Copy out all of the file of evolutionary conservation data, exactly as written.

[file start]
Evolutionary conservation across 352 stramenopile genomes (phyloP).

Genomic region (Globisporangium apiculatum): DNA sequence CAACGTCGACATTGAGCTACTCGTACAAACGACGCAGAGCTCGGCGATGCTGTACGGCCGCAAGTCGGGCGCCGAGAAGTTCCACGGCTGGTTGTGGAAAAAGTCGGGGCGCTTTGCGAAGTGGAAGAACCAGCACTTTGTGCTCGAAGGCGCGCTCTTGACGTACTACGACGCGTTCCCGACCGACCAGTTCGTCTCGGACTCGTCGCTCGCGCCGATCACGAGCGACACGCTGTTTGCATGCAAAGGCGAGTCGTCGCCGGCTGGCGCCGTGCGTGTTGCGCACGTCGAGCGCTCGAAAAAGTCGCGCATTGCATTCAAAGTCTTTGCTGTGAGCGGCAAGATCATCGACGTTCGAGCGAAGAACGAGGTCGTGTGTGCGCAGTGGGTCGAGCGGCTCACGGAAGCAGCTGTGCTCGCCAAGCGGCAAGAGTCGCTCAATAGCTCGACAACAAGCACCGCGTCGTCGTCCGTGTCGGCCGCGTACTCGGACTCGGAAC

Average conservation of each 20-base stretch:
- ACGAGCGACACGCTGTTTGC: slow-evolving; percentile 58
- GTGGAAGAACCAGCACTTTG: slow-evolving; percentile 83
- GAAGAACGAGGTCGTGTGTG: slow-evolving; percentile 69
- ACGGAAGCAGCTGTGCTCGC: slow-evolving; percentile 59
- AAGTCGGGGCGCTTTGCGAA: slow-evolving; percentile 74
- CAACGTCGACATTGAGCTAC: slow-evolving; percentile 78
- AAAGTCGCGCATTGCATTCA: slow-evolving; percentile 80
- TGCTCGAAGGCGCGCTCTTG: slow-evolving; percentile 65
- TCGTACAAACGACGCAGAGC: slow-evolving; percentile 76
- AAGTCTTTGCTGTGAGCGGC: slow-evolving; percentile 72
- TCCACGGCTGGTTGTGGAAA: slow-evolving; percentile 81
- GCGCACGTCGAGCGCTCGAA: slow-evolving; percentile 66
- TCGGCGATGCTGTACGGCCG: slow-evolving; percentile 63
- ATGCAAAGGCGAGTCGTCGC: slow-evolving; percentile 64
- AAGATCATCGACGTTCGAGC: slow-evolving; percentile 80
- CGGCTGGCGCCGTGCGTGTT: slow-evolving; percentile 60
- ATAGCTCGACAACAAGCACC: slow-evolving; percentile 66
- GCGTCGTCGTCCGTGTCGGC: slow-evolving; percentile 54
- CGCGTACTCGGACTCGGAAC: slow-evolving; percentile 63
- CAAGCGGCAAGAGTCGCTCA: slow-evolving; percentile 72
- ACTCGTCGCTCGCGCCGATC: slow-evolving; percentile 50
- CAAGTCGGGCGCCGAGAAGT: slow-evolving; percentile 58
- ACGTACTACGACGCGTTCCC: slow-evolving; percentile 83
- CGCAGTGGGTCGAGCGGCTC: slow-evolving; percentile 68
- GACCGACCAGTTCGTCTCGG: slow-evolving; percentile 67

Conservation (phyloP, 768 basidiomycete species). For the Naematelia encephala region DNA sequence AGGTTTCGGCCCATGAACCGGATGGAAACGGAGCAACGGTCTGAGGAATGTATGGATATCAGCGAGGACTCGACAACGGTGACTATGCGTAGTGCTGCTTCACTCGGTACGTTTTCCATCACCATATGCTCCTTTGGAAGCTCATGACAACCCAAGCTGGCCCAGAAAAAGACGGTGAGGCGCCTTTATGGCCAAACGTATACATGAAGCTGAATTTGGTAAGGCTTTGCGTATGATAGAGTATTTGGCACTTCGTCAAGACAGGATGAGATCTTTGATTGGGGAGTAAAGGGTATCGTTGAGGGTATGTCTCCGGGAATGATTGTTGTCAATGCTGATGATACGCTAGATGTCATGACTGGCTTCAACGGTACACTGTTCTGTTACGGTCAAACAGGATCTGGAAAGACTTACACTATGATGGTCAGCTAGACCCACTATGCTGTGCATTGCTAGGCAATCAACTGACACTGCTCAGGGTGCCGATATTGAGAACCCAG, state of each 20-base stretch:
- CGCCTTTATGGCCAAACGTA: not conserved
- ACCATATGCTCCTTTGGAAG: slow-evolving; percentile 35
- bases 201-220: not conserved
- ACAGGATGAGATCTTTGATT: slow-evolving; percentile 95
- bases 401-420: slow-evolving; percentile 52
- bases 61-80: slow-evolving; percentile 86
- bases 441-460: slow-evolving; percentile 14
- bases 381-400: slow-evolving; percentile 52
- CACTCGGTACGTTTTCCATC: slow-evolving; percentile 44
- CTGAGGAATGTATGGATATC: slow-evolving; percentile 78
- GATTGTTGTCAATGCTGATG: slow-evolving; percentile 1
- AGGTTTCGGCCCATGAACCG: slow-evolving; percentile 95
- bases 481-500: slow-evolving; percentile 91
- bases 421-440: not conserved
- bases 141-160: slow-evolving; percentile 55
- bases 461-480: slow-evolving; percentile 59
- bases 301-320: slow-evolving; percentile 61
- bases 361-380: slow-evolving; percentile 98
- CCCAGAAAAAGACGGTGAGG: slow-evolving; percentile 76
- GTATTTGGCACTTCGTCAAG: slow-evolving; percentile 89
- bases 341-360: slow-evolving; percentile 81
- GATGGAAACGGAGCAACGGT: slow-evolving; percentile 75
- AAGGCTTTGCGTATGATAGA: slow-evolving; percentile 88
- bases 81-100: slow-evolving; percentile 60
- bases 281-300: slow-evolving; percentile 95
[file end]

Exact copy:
Evolutionary conservation across 352 stramenopile genomes (phyloP).

Genomic region (Globisporangium apiculatum): DNA sequence CAACGTCGACATTGAGCTACTCGTACAAACGACGCAGAGCTCGGCGATGCTGTACGGCCGCAAGTCGGGCGCCGAGAAGTTCCACGGCTGGTTGTGGAAAAAGTCGGGGCGCTTTGCGAAGTGGAAGAACCAGCACTTTGTGCTCGAAGGCGCGCTCTTGACGTACTACGACGCGTTCCCGACCGACCAGTTCGTCTCGGACTCGTCGCTCGCGCCGATCACGAGCGACACGCTGTTTGCATGCAAAGGCGAGTCGTCGCCGGCTGGCGCCGTGCGTGTTGCGCACGTCGAGCGCTCGAAAAAGTCGCGCATTGCATTCAAAGTCTTTGCTGTGAGCGGCAAGATCATCGACGTTCGAGCGAAGAACGAGGTCGTGTGTGCGCAGTGGGTCGAGCGGCTCACGGAAGCAGCTGTGCTCGCCAAGCGGCAAGAGTCGCTCAATAGCTCGACAACAAGCACCGCGTCGTCGTCCGTGTCGGCCGCGTACTCGGACTCGGAAC

Average conservation of each 20-base stretch:
- ACGAGCGACACGCTGTTTGC: slow-evolving; percentile 58
- GTGGAAGAACCAGCACTTTG: slow-evolving; percentile 83
- GAAGAACGAGGTCGTGTGTG: slow-evolving; percentile 69
- ACGGAAGCAGCTGTGCTCGC: slow-evolving; percentile 59
- AAGTCGGGGCGCTTTGCGAA: slow-evolving; percentile 74
- CAACGTCGACATTGAGCTAC: slow-evolving; percentile 78
- AAAGTCGCGCATTGCATTCA: slow-evolving; percentile 80
- TGCTCGAAGGCGCGCTCTTG: slow-evolving; percentile 65
- TCGTACAAACGACGCAGAGC: slow-evolving; percentile 76
- AAGTCTTTGCTGTGAGCGGC: slow-evolving; percentile 72
- TCCACGGCTGGTTGTGGAAA: slow-evolving; percentile 81
- GCGCACGTCGAGCGCTCGAA: slow-evolving; percentile 66
- TCGGCGATGCTGTACGGCCG: slow-evolving; percentile 63
- ATGCAAAGGCGAGTCGTCGC: slow-evolving; percentile 64
- AAGATCATCGACGTTCGAGC: slow-evolving; percentile 80
- CGGCTGGCGCCGTGCGTGTT: slow-evolving; percentile 60
- ATAGCTCGACAACAAGCACC: slow-evolving; percentile 66
- GCGTCGTCGTCCGTGTCGGC: slow-evolving; percentile 54
- CGCGTACTCGGACTCGGAAC: slow-evolving; percentile 63
- CAAGCGGCAAGAGTCGCTCA: slow-evolving; percentile 72
- ACTCGTCGCTCGCGCCGATC: slow-evolving; percentile 50
- CAAGTCGGGCGCCGAGAAGT: slow-evolving; percentile 58
- ACGTACTACGACGCGTTCCC: slow-evolving; percentile 83
- CGCAGTGGGTCGAGCGGCTC: slow-evolving; percentile 68
- GACCGACCAGTTCGTCTCGG: slow-evolving; percentile 67

Conservation (phyloP, 768 basidiomycete species). For the Naematelia encephala region DNA sequence AGGTTTCGGCCCATGAACCGGATGGAAACGGAGCAACGGTCTGAGGAATGTATGGATATCAGCGAGGACTCGACAACGGTGACTATGCGTAGTGCTGCTTCACTCGGTACGTTTTCCATCACCATATGCTCCTTTGGAAGCTCATGACAACCCAAGCTGGCCCAGAAAAAGACGGTGAGGCGCCTTTATGGCCAAACGTATACATGAAGCTGAATTTGGTAAGGCTTTGCGTATGATAGAGTATTTGGCACTTCGTCAAGACAGGATGAGATCTTTGATTGGGGAGTAAAGGGTATCGTTGAGGGTATGTCTCCGGGAATGATTGTTGTCAATGCTGATGATACGCTAGATGTCATGACTGGCTTCAACGGTACACTGTTCTGTTACGGTCAAACAGGATCTGGAAAGACTTACACTATGATGGTCAGCTAGACCCACTATGCTGTGCATTGCTAGGCAATCAACTGACACTGCTCAGGGTGCCGATATTGAGAACCCAG, state of each 20-base stretch:
- CGCCTTTATGGCCAAACGTA: not conserved
- ACCATATGCTCCTTTGGAAG: slow-evolving; percentile 35
- bases 201-220: not conserved
- ACAGGATGAGATCTTTGATT: slow-evolving; percentile 95
- bases 401-420: slow-evolving; percentile 52
- bases 61-80: slow-evolving; percentile 86
- bases 441-460: slow-evolving; percentile 14
- bases 381-400: slow-evolving; percentile 52
- CACTCGGTACGTTTTCCATC: slow-evolving; percentile 44
- CTGAGGAATGTATGGATATC: slow-evolving; percentile 78
- GATTGTTGTCAATGCTGATG: slow-evolving; percentile 1
- AGGTTTCGGCCCATGAACCG: slow-evolving; percentile 95
- bases 481-500: slow-evolving; percentile 91
- bases 421-440: not conserved
- bases 141-160: slow-evolving; percentile 55
- bases 461-480: slow-evolving; percentile 59
- bases 301-320: slow-evolving; percentile 61
- bases 361-380: slow-evolving; percentile 98
- CCCAGAAAAAGACGGTGAGG: slow-evolving; percentile 76
- GTATTTGGCACTTCGTCAAG: slow-evolving; percentile 89
- bases 341-360: slow-evolving; percentile 81
- GATGGAAACGGAGCAACGGT: slow-evolving; percentile 75
- AAGGCTTTGCGTATGATAGA: slow-evolving; percentile 88
- bases 81-100: slow-evolving; percentile 60
- bases 281-300: slow-evolving; percentile 95